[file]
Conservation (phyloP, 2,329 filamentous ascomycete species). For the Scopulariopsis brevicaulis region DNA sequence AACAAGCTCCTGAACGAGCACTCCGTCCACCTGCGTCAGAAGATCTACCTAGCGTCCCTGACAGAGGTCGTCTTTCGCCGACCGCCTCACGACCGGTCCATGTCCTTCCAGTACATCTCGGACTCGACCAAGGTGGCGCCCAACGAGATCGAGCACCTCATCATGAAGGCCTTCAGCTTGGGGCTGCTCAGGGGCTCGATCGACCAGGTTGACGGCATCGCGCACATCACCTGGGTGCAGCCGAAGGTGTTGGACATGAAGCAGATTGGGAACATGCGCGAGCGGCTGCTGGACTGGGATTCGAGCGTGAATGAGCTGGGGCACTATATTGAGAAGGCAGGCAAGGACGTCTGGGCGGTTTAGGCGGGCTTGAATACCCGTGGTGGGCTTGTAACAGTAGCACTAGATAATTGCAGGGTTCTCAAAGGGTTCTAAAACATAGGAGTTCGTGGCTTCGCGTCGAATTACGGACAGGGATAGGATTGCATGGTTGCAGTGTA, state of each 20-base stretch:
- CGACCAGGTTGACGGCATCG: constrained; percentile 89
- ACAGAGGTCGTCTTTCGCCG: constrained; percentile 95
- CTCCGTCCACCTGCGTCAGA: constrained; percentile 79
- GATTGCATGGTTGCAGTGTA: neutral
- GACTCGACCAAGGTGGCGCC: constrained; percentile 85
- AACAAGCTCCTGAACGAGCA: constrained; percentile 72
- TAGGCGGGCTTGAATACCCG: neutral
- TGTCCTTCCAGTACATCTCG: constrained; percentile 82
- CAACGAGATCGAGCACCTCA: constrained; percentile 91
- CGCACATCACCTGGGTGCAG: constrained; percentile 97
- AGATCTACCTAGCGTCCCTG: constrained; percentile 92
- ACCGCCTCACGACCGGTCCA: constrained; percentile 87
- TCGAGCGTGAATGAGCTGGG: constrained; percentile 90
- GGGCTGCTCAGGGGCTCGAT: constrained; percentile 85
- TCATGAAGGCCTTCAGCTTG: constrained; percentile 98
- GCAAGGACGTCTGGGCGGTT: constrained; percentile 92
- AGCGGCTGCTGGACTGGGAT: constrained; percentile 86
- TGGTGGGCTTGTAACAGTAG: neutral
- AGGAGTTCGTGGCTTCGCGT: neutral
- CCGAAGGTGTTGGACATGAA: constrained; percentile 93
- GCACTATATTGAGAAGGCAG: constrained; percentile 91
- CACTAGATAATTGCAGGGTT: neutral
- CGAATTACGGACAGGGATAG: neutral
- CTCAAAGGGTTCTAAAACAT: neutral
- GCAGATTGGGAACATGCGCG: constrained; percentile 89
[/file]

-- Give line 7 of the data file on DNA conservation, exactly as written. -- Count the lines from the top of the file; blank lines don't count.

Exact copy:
- AACAAGCTCCTGAACGAGCA: constrained; percentile 72